Is Law Practice More Like Russia or Poland?

Salon has a fascinating interview of Clay Shirky in which he lays out his Russia-Poland Theory:

Which is: one of the reasons Poland did better than Russia after the collapse of Communism is they'd only had one generation under the Communists, so there were still people who could remember that it had been different. Whereas, under Russia, no one alive remembered what life was like in 1916. When people go through two generations of stability, it's easy enough to adopt an attitude that it has always been this way. So for somebody entering the book publishing business in, say, the year 2000, some 23-year-old just out of school, it has always been this way. No one in the publishing industry has known anything but the postwar landscape. What you get when a situation like that happens is that one word comes to stand in for a business, a production method, a product, a cultural signifier -- the whole range of it is all compacted into that single thing.

For more about what this means for writers, books, and literature generally, definitely treat yourself to the whole piece.

As for lawyers, is there any doubt we're still at the early stages of the digital revolution? The radical re-working of how we share and value information has just started, really.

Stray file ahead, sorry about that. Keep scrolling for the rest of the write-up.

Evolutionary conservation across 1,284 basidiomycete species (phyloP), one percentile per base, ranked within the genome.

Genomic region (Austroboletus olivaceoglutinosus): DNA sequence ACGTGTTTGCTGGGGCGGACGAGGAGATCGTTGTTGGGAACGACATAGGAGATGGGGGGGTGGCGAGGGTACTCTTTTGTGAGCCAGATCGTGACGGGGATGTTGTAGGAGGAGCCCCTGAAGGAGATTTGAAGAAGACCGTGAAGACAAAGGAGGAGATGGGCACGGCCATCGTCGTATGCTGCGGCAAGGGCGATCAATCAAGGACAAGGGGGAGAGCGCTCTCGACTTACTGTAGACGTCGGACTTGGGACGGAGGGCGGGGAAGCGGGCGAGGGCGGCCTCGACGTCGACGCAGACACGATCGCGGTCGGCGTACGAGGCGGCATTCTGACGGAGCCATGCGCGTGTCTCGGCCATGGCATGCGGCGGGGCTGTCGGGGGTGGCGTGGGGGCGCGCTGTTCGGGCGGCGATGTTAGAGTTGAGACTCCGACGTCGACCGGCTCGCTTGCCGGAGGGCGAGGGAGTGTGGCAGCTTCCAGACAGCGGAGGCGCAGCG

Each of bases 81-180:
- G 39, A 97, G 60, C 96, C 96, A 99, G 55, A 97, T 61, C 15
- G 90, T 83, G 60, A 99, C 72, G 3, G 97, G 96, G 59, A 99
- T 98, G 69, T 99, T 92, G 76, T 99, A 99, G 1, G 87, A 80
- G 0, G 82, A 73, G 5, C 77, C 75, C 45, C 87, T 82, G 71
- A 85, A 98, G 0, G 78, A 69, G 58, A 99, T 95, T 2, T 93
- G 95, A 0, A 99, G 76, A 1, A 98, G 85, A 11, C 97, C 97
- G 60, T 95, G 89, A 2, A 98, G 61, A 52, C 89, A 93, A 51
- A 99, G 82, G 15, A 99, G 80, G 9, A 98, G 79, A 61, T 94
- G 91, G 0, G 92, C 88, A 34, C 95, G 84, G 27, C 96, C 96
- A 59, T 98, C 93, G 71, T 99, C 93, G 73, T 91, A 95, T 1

And is there any doubt the Western and international legal system more closely resembles Russia? The answer is hewn into the name plates of essentially every major law firm.  (Literally, are there any lawyers alive who remember the profession being fundamentally different in structure from ours today?) Were Abe Lincoln still around, he'd have no trouble returning to practice.

As Shirky goes on to explain, those able to work across disciplines -- people capable of seeing truth residing in the center of human inquiry and beyond the leading edges of specialities -- are well-suited for the change ahead. So, set aside that Blackstone-esque treatise this afternoon. Go begin reading and thinking broadly. Endeavor to free information from organizational silos. And explore the world outside your comfortable office.

Maybe, just maybe, this revolution could be fun.